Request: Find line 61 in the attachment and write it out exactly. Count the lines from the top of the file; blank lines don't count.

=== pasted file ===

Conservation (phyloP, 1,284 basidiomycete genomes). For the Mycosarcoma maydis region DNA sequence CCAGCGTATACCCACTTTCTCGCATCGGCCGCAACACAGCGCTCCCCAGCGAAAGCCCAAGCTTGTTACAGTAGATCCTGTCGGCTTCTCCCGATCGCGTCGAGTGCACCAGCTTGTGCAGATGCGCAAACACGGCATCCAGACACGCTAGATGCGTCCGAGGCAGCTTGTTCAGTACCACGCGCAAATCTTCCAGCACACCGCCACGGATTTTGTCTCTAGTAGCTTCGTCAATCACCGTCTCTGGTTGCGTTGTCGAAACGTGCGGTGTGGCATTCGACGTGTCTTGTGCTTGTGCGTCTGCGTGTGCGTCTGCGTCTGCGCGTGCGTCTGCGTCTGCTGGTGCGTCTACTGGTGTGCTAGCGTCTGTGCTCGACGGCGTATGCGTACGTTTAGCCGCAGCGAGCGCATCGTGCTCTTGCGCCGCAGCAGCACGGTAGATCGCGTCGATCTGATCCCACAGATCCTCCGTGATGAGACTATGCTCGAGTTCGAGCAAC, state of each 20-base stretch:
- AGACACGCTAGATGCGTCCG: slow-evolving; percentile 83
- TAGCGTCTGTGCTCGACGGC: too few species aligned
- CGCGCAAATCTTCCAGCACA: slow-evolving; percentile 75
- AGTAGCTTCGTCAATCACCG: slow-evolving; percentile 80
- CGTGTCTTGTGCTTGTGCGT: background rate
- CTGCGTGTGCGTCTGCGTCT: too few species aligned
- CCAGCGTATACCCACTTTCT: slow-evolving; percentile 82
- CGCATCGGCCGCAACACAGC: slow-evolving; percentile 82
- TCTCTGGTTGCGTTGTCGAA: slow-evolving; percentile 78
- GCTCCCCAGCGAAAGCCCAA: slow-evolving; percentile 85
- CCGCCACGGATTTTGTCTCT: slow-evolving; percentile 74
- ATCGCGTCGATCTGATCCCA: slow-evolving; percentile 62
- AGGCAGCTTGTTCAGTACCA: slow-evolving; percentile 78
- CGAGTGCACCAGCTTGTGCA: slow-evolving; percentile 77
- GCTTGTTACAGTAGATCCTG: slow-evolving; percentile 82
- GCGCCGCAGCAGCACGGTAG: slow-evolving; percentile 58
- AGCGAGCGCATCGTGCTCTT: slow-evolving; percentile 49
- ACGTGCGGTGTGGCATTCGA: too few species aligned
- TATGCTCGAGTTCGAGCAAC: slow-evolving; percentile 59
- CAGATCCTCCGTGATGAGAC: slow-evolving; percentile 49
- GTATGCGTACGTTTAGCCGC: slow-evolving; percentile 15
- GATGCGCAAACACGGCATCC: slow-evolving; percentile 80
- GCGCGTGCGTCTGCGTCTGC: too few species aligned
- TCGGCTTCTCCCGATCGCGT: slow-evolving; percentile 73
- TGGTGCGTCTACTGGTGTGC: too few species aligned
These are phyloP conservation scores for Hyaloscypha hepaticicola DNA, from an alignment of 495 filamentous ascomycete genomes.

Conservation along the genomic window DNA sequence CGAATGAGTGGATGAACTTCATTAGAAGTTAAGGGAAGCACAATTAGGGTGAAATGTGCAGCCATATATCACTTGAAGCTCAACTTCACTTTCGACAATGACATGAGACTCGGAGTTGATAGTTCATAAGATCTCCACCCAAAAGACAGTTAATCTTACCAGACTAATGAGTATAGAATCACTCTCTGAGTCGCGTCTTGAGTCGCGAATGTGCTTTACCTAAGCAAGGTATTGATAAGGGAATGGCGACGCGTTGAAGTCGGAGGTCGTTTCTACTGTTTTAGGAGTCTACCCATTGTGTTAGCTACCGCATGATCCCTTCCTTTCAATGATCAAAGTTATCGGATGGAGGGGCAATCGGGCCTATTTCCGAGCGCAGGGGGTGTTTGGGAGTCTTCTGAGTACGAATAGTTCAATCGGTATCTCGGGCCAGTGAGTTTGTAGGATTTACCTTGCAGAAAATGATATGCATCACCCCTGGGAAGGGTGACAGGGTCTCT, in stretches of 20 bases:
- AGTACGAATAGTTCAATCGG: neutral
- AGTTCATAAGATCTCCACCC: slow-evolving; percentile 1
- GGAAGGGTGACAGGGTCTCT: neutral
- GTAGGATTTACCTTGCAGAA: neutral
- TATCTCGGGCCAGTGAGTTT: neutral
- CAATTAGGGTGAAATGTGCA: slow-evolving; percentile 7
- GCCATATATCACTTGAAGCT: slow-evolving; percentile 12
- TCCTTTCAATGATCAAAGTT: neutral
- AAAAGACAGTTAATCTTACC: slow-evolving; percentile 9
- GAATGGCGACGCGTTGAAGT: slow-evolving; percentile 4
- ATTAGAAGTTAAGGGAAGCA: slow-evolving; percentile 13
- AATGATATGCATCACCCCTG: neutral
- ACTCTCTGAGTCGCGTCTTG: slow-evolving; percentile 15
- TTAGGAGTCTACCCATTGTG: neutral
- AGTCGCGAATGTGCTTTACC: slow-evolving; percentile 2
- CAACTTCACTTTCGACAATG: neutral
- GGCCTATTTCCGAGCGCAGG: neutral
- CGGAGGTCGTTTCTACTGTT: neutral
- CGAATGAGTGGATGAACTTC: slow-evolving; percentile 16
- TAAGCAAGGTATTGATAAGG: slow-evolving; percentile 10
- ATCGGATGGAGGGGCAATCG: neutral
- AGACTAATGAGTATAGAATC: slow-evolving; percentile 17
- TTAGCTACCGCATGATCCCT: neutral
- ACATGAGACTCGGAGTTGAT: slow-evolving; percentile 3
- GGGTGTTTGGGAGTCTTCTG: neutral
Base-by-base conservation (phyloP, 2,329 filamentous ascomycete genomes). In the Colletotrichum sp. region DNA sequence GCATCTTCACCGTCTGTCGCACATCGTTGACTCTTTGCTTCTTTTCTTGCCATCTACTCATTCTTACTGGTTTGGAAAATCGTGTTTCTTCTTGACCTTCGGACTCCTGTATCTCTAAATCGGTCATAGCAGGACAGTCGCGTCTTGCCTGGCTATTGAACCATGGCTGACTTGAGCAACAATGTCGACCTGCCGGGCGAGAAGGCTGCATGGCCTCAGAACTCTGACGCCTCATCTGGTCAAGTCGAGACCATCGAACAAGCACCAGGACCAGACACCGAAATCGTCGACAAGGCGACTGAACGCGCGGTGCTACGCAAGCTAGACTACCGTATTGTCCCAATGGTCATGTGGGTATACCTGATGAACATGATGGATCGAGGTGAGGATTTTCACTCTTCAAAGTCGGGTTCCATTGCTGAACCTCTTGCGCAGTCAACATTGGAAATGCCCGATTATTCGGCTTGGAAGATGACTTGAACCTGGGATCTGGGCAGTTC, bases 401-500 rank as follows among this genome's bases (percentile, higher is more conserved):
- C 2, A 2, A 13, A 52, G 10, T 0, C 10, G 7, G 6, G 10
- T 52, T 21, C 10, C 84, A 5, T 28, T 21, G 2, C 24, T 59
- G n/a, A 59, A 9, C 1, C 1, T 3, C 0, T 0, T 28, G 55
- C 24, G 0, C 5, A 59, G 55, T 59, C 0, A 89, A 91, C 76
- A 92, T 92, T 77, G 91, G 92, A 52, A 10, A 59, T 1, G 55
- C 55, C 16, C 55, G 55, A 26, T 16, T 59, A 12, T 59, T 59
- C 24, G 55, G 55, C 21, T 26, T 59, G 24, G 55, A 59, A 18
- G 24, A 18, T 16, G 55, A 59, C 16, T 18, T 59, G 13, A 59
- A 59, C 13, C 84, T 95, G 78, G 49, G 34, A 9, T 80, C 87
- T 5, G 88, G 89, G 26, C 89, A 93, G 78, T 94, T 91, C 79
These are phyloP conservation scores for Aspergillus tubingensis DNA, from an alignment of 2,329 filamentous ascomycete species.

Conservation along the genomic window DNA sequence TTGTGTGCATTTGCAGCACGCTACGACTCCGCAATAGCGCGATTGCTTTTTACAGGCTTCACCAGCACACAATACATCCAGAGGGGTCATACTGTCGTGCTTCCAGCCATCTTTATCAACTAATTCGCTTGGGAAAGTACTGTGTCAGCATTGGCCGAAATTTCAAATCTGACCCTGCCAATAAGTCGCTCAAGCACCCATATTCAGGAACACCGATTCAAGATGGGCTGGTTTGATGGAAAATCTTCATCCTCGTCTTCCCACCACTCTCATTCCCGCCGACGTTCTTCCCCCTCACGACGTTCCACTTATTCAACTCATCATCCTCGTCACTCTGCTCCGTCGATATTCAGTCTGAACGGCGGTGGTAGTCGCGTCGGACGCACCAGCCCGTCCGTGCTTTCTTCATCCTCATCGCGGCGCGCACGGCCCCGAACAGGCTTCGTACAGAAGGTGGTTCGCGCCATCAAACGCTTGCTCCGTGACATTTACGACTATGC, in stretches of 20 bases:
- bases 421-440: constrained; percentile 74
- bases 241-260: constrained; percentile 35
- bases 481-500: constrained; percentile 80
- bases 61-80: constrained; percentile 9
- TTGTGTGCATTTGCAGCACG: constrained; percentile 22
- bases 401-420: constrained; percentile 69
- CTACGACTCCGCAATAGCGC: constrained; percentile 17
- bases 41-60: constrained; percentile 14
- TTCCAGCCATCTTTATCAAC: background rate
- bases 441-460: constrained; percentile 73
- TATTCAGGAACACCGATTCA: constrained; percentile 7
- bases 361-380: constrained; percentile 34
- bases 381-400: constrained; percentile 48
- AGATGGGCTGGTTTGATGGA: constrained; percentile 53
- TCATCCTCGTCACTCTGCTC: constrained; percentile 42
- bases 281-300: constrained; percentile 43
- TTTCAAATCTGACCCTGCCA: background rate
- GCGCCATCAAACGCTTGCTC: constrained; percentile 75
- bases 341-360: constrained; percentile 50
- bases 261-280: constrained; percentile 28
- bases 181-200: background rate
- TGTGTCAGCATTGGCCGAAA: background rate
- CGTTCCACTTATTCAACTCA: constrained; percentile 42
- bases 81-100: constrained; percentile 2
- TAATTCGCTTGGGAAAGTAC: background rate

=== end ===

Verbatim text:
- C 24, G 55, G 55, C 21, T 26, T 59, G 24, G 55, A 59, A 18